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Is it the same as “Terms and Conditions”?
Yes, they are the same thing, some just call it Terms. In essence, it’s a legally binding agreement between your website or app and its users, that defines the rules of their interaction. It’s not legally required to include such an agreement, nor is it impossible to change the rules along the way, but having them established and dealt with in the first place can benefit you and your business greatly.
By having a user agree to the rules you’ve set, you can limit your own liability in case things go south. And they can: imagine if someone makes a misinformed decision based on your content that leads them to sustaining some serious damages. Can they sue you for that? Not if they agreed to a clause that clears you from any such claims.
Yes, it would probably be more efficient to take the measures to prevent user misconduct than to avoid having to take responsibility for it. You can include a clause describing the types of malicious or abusive user behavior that would terminate their access to your website. The banhammer could also be explicitly hung over any potential malware or spam bots users may, or rather may not employ.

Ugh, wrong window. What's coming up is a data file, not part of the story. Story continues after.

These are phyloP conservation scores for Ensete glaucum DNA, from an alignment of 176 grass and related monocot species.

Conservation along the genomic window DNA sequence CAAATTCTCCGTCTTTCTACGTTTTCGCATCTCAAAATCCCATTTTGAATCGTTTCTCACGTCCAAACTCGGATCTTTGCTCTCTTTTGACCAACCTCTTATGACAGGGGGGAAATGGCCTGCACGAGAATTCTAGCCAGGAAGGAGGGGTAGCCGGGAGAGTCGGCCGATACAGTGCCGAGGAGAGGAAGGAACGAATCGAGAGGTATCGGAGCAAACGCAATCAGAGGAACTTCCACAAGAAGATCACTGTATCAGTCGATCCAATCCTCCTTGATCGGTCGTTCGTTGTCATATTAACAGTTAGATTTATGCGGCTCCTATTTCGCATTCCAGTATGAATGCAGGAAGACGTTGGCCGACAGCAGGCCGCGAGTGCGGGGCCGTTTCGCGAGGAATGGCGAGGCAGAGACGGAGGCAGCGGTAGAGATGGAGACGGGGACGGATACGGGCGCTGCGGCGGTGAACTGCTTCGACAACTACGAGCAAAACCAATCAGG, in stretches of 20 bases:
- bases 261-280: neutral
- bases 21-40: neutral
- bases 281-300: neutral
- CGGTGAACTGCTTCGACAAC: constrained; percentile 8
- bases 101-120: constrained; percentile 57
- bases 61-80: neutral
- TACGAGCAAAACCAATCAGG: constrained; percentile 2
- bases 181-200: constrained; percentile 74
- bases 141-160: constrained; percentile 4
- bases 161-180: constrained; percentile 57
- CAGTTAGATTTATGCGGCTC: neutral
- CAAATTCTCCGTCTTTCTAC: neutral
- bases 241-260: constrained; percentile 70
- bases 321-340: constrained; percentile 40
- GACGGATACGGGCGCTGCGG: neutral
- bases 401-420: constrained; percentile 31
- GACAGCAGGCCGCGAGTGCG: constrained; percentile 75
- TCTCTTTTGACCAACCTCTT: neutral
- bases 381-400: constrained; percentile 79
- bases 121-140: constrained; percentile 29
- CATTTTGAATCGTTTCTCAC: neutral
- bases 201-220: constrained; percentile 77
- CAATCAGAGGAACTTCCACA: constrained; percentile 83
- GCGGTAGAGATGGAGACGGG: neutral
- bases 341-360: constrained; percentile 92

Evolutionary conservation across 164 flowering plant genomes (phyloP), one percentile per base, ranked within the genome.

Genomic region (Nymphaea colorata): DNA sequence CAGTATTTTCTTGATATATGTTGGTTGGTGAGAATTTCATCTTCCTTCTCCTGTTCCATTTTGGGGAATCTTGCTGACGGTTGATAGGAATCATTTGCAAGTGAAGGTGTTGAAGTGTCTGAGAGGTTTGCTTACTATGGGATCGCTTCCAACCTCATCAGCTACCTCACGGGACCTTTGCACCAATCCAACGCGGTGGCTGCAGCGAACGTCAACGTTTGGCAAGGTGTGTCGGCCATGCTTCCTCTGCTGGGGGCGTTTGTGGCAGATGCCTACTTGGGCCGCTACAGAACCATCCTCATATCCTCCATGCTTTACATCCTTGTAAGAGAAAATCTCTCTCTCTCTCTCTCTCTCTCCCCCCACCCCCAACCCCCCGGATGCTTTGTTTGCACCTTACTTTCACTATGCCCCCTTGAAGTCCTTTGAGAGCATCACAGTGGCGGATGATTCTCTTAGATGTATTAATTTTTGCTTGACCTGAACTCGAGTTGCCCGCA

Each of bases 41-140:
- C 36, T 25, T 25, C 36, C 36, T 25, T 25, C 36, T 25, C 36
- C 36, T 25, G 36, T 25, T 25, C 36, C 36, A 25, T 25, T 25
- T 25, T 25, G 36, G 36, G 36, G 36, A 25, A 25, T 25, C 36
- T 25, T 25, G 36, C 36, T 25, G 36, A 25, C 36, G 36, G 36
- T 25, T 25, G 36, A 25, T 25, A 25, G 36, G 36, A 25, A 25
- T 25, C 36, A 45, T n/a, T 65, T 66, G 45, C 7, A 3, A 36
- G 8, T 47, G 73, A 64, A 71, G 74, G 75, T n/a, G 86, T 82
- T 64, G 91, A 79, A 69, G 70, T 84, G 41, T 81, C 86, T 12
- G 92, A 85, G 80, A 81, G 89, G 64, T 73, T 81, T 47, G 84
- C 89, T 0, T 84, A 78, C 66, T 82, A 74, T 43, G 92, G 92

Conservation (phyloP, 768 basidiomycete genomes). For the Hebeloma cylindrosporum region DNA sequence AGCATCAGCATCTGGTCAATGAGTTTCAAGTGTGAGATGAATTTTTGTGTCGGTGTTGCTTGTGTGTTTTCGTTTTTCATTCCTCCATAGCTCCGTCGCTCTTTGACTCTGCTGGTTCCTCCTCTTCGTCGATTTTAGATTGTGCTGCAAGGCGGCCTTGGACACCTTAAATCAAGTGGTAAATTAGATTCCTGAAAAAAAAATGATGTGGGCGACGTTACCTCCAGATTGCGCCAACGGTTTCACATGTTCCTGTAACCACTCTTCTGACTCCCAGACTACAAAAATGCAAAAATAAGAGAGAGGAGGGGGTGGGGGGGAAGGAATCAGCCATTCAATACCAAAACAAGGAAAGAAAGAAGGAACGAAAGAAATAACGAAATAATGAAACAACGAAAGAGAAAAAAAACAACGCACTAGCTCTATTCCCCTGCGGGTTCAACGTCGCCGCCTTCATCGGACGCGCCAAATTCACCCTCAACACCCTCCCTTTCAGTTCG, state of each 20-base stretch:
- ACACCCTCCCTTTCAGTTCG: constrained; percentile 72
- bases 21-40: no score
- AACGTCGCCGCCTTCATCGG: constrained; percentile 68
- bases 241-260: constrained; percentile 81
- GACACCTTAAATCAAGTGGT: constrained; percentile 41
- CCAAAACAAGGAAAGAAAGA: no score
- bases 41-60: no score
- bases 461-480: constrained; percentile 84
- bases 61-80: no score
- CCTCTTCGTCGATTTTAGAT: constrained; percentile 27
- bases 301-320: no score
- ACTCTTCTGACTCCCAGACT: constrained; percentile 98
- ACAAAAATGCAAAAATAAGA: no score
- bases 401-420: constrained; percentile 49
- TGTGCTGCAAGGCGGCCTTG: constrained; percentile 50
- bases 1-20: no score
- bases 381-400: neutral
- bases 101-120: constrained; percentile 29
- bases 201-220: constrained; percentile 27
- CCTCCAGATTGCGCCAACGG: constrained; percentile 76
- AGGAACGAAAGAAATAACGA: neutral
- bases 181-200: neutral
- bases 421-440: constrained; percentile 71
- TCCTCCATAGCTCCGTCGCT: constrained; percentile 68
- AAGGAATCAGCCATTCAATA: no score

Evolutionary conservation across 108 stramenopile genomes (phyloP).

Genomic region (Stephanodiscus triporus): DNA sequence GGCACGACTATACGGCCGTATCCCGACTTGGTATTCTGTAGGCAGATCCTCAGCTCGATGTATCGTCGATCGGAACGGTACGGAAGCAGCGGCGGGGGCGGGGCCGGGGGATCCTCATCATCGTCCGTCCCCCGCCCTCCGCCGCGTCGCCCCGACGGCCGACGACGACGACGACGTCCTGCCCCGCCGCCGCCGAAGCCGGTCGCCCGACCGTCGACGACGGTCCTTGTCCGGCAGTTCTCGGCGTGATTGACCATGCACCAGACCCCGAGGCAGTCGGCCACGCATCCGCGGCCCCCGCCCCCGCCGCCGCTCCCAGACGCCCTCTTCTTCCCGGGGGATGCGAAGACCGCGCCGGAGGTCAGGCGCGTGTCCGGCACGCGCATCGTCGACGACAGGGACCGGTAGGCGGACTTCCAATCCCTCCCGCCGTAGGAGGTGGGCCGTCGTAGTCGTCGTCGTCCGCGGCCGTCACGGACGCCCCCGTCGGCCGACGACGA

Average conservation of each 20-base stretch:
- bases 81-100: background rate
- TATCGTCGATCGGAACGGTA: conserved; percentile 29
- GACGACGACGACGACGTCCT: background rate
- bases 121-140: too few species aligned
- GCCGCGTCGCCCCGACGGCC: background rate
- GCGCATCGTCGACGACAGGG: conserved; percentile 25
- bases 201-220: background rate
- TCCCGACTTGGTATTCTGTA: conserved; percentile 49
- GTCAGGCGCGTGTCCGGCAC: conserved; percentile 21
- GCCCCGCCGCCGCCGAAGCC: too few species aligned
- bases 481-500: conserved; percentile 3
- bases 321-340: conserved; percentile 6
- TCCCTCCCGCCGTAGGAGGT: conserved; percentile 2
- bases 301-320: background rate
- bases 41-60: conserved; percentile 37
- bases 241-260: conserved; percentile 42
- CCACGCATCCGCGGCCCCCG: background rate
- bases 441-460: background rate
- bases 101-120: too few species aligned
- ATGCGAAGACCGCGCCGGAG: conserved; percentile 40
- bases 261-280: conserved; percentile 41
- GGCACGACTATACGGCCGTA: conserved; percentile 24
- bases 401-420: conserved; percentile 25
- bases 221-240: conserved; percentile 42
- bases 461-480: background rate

An Intellectual Property clause about the permitted use of content on your website would be a great addition to the Terms and Conditions, if you intend to make your money off of it. Such content may be whatever digital media or data that is meant to be exclusively represented on your website.
Choice of Law
It doesn’t necessarily matter where it is on the screen as long as it’s easily accessible. Agreements that don’t demand any action from the user other than their use of the website (browsewrap agreements) can often be found on a separate webpage linked on the main one. Clickwrap agreements are actively placed in front of the user prior to any important action being taken by them.
Making the choice between the two types is dependent on how active you need the agreement to be and whether you want to be able to rely on it in court. In some cases it would be wiser to use the latter.
Here’s a bunch of ideas for places on your website you could put your Terms:
Login or account creation page
Content submission page
Where do I even start?
Just answer simple questions and your document will be ready. After that, you can just download the document or copy a link to it and add it to your website.